A few weekends ago, I went to the National Finals Pony Chuckwagon races in Vegreville, AB. It was the best!!! I had not seen chuckwagon races in person in quite a while. Watching rodeo tapes is a bit of a family habit (thanks to my dad), and I had seen them on tape a few months ago, but live, in person is so much better!!! I heard on the radio that the finals were September 17th, and Vegreville is only about an hour and a half away, so I called my friend Dave in Edmonton. I knew he’d like them, so we carpooled and made the short drive out!
So, let me clarify. These ponies are not small. There were some minature chuck teams there as well, and those horses are tiny! But you must realize that ponies are just a bit smaller than ‘full-size’ horses. And boy, can they ever run!!! For those who aren’t familiar with chuckwagon races, let me give you the low-down.
There are 3 or 4 teams that race at once. Each team is made up of 4 horses teamed together (attached through harnesses, yokes, chains, etc.) to pull the wagon. The wagon is pretty small, maybe 5 feet wide by 8 feet long, with regular size I’ve-seen-them-on-Little-House-On-The-Prairie wooden wheels. There is one driver for all these horses, and he or she does it with reins attached to the horses’ bits. (A bit is a part in the horse’s mouth that it bites down on, part of the harness system.) Anyhow, the teams line up near their barrels. When the horn sounds to start the race, they have to run around the first barrel on the right side, and then go around the left side of the second barrel. They do a 360 degree turn around that second barrel. Now the horses are usually pretty pumped, so sometimes they spook and won’t listen to their driver, or they listen, but he makes a mistake and they run over the barrels, or they run so fast, the driver has a hard time controlling them. In chuckwagon races with full-size horses, there are also outriders, but I don’t have time to explain those now… Once they navigate their barrels, with the wagon often skidding across the dirt and narrowly missing other wagons or horses, they have to straighten out and run around a track (similar in size to other horse racing tracks, I guess). These ponies can really go, and once they are out in the open they will ‘stretch-out,’ galloping full-out, pulling their wagons, not slowing down one bit, sometimes coming back from far behind to pass all the other teams!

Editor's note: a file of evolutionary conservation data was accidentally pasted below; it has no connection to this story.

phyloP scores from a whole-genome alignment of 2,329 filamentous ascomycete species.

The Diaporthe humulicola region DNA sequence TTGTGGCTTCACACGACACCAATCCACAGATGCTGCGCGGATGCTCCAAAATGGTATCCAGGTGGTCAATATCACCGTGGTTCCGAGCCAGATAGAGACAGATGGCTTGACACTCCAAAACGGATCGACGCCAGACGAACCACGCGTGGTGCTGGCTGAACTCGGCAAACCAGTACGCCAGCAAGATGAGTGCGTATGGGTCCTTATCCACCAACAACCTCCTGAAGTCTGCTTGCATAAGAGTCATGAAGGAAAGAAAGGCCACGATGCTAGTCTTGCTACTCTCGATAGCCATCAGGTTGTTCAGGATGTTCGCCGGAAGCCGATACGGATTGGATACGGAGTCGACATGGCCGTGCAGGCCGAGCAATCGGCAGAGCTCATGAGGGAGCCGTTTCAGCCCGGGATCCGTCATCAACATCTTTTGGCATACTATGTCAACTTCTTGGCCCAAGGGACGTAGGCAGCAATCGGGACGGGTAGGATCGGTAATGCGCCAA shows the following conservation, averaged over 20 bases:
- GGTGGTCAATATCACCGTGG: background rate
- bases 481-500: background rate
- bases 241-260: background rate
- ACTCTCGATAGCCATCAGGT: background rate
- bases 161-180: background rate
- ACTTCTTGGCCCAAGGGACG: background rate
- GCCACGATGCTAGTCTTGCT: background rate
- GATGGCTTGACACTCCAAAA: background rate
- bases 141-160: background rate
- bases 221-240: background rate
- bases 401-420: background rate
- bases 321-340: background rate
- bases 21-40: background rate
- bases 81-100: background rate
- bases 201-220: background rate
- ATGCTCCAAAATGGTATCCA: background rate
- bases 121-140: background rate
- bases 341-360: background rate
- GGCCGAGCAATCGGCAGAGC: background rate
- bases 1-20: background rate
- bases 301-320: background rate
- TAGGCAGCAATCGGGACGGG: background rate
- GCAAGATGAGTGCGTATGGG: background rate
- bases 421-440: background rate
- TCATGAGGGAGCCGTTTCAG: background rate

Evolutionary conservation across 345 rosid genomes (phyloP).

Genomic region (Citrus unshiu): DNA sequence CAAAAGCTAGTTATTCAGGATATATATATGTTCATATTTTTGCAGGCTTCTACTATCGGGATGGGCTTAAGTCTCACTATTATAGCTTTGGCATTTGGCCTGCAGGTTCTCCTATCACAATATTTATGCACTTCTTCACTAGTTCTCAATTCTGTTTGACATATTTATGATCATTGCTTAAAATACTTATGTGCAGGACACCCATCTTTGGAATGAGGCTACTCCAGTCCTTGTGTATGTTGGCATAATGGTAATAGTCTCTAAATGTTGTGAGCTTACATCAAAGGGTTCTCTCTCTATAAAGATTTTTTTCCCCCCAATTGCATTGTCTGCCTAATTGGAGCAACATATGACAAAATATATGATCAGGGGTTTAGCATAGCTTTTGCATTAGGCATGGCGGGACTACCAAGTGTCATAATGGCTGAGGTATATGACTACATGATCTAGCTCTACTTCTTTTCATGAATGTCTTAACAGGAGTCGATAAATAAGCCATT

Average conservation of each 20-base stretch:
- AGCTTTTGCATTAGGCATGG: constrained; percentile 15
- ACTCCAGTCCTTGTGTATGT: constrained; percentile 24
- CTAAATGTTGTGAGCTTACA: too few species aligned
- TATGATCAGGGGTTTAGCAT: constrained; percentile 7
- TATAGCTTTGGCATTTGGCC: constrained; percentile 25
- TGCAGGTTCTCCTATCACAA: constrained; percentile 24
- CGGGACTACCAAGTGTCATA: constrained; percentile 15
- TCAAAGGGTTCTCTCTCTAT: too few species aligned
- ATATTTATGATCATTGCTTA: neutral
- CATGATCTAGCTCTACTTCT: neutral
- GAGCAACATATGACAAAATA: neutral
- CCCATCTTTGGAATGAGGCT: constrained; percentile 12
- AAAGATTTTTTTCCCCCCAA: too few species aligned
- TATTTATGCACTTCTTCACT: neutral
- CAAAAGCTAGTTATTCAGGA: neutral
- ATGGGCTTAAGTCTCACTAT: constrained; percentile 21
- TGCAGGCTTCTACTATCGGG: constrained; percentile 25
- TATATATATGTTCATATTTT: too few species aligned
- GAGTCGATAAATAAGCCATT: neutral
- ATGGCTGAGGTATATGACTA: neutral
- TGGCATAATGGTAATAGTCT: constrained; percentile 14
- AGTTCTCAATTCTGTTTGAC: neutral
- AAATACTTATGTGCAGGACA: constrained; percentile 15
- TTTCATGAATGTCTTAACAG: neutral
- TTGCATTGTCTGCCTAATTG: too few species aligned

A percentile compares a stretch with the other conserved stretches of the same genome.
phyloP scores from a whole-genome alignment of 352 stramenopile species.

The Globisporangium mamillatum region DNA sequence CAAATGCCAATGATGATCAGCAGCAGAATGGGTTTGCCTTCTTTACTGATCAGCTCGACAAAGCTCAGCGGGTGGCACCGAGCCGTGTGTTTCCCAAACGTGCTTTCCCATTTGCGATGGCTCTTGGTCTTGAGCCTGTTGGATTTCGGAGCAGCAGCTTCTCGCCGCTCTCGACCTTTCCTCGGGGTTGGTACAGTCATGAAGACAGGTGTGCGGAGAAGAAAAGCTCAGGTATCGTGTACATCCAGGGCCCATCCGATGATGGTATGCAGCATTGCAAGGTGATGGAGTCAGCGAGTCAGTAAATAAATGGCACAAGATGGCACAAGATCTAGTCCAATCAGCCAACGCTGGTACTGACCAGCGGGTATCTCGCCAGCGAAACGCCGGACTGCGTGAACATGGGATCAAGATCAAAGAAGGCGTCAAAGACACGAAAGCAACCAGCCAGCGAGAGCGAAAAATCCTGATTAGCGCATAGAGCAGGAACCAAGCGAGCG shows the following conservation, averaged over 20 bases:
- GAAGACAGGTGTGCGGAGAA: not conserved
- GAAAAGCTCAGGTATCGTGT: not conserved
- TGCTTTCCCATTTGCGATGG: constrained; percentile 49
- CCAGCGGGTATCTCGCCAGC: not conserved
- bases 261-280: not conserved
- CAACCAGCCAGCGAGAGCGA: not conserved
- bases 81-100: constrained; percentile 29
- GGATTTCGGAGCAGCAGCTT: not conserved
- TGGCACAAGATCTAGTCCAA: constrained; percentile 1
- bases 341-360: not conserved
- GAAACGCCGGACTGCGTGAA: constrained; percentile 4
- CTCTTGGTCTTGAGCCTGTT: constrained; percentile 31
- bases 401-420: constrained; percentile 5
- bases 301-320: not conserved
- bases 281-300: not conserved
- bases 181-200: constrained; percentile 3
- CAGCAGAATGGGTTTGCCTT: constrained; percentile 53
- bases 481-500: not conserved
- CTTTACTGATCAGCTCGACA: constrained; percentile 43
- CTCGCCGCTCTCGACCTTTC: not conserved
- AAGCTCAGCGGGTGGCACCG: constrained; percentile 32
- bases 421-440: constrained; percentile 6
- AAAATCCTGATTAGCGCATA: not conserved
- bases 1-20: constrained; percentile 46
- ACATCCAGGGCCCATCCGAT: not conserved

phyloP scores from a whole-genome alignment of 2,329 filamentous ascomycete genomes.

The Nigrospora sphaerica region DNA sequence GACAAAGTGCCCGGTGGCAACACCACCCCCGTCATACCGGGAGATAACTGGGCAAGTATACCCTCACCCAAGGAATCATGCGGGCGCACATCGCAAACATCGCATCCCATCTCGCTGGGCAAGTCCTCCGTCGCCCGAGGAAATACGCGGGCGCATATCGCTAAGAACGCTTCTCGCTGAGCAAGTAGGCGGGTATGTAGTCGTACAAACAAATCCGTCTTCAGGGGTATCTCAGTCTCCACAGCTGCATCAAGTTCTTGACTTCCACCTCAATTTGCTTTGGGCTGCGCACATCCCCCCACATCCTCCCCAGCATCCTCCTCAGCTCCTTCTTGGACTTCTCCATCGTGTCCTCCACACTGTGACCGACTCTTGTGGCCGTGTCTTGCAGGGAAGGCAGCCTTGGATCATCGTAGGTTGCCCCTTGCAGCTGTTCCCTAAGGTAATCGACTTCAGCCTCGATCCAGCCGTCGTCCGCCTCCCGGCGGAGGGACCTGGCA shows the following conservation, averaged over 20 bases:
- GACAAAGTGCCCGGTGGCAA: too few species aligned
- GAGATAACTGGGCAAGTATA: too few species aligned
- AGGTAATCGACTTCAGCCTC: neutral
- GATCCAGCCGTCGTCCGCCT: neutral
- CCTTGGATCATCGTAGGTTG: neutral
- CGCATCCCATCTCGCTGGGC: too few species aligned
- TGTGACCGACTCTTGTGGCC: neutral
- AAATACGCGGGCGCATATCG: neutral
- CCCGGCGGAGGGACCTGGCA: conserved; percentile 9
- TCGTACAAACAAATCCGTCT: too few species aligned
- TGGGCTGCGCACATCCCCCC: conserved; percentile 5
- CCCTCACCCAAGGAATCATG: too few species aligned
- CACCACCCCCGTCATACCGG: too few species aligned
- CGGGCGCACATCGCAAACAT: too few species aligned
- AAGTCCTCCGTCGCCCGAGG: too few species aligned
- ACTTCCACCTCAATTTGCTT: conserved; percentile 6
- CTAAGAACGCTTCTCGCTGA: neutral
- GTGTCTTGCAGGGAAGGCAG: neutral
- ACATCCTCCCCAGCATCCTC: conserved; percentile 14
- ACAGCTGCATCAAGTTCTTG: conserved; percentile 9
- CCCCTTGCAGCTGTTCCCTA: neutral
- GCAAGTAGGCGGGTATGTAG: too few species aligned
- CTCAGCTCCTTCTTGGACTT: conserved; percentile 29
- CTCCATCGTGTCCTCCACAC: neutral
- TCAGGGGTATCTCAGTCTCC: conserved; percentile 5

It is so exciting!! To see those ponies run, and of course, there’s always the element of danger, that two rigs might collide. They get pretty close (and if they get too close and interfere with someone else’s rig, they get a 5 second penalty). No rigs collided that day, though there were plenty of close calls, and one team of horses that go so confused, they turned full around and did the barrels twice!! Overall, it was a beautiful, warm day, with a crowd of spectators and those great western announcers… a day I won’t soon forget.
I couldn’t find any pics from that day in Vegreville, but for some other great community rodeo pictures, try www.hardisty.ca/recreation/rodeo_photos.php Go to the bottom of the page for the chuckwagon pics! 🙂